New data from the HSE shows the ongoing need for sexual health services and suggests we can expect a surge of new diagnoses of sexually transmitted infections (STIs) when testing and treatment services resume. ACT UP Dublin urgently calls on Minister for Health Stephen Donnelly to act swiftly to reopen sexual health services across the country to address the ongoing need.
The group released the following statement, this morning, July 16.
Since March, as a result of the COVID-19 emergency, public sexual health clinics across Ireland have been operating at significantly reduced capacity, with many closed entirely. Although treatment for people living with HIV and hepatitis has continued, access to PEP (“Post-Exposure Prophylaxis”—an emergency HIV prevention method) has been restricted and routine HIV and STI screening is nearly impossible to access, with most clinics seeing only people with obvious symptoms.
Many people who contract a sexually transmitted infection (STI) don’t experience symptoms and are diagnosed only through routine “asymptomatic” screening. In the case of the most commonly-diagnosed STI, chlamydia, the HSE’s Health Protection Surveillance Centre (HPSC) has noted that: “Most people who have chlamydia do not know they are infected.”
Even with clinics seeing only a fraction of their usual numbers, the latest figures from the HPSC indicate that diagnoses of the major STIs are down only by about 25% compared to this time last year. This strongly suggests the possibility that many STIs currently remain undiagnosed and untreated—presenting a health risk to those with an undiagnosed STI and contributing to onward transmission.
In June 2019, Stephen Donnelly—then Fianna Fáil’s Health Spokesperson—highlighted the key role of regular testing and access to sexual health services, saying:
“If we are to truly stem the rise in STIs in this country, no one should be turned away from a testing service… The cost, in terms of finance and health, of not testing is clear for all to see.”
Before the COVID-19 emergency, access to sexual health services in Ireland was badly inadequate. The majority of clinics had long waiting times for appointments, while walk-in clinics regularly turned people away due to lack of capacity. Ten counties had no public services at all, in others services were available only twice a month.
Yet now nearly everyone is turned away from testing services—and there is no specific plan to ensure that such services reopen. Ireland’s Roadmap for Reopening Society and Business mentions the word ‘sex’ exactly zero times.
As COVID-19 lockdown restrictions are eased and we return to more familiar social lives, we can expect transmission rates to rise. It is also clear that under lockdown many people still had sex, despite mandates regarding social distancing. All of which underlines the urgent need to reopen clinics that specialise in sexual health services.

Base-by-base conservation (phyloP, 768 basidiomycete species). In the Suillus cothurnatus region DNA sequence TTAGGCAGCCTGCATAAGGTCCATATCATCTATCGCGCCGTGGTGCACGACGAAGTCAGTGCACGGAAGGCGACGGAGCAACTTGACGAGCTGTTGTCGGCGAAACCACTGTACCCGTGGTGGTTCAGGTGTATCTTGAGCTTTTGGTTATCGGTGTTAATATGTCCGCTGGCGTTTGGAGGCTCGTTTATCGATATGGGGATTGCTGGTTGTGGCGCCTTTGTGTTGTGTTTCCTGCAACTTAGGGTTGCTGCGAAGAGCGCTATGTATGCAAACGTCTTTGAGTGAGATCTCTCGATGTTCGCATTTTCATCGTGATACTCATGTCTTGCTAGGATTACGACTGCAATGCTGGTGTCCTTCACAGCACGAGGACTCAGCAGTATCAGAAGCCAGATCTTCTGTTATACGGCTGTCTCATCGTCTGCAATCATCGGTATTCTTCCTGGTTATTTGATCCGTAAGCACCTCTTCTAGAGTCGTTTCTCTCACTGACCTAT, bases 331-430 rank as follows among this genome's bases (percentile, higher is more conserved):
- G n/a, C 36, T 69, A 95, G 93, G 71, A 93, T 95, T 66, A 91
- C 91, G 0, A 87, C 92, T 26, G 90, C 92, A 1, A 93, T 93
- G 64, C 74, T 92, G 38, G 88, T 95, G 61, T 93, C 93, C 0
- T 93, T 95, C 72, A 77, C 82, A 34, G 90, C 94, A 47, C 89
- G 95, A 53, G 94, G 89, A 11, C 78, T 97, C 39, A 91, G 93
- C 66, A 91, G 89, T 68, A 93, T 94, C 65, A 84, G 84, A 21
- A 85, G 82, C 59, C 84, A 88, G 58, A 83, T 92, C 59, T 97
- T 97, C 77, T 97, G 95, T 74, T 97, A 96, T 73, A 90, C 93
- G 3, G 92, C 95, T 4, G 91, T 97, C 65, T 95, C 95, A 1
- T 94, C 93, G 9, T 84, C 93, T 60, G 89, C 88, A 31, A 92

With the launch of a national PrEP programme in November of last year, Ireland joined a small group of countries taking the lead in HIV prevention. PrEP—short for “Pre-Exposure Prophylaxis”—is the use of anti-HIV medication by HIV-negative people to prevent HIV. It is safe and highly effective, and it is hoped that it will play a key role in bringing down Ireland’s record-high levels of HIV diagnosis.
Under the new programme, the medication and clinical support—including STI screening every 3 months—is provided free of cost. The HSE received €5.4 million in 2020 funding to support rollout of the programme—much of which is intended to provide badly-needed improvements and to increase capacity of Ireland’s long-neglected public sexual health services. Although the COVID-19 emergency has created delays, this historic opportunity to improve sexual health services must not be squandered.
Today, the new Government must continue to fight multiple epidemics: COVID-19, alongside the skyrocketing rates of STI and HIV diagnoses that Ireland has recorded over the last few years. Indeed, Minister Donnelly presciently connected services, PrEP, testing, and treatment last year in the Irish Times:
Fianna Fáil health spokesman Stephen Donnelly said on Sunday that the future roll-out of PrEP will be undermined by the HSE’s unwillingness to invest in STI screening programmes in Dublin and across the State.
Now that he is in a position to make a difference, it’s time for Minister Donnelly to show that these were more than just words to score political points.
Minister Donnelly: put your words into action and restore sexual health services in Ireland now!
You can find out more about ACT UP Dublin here.
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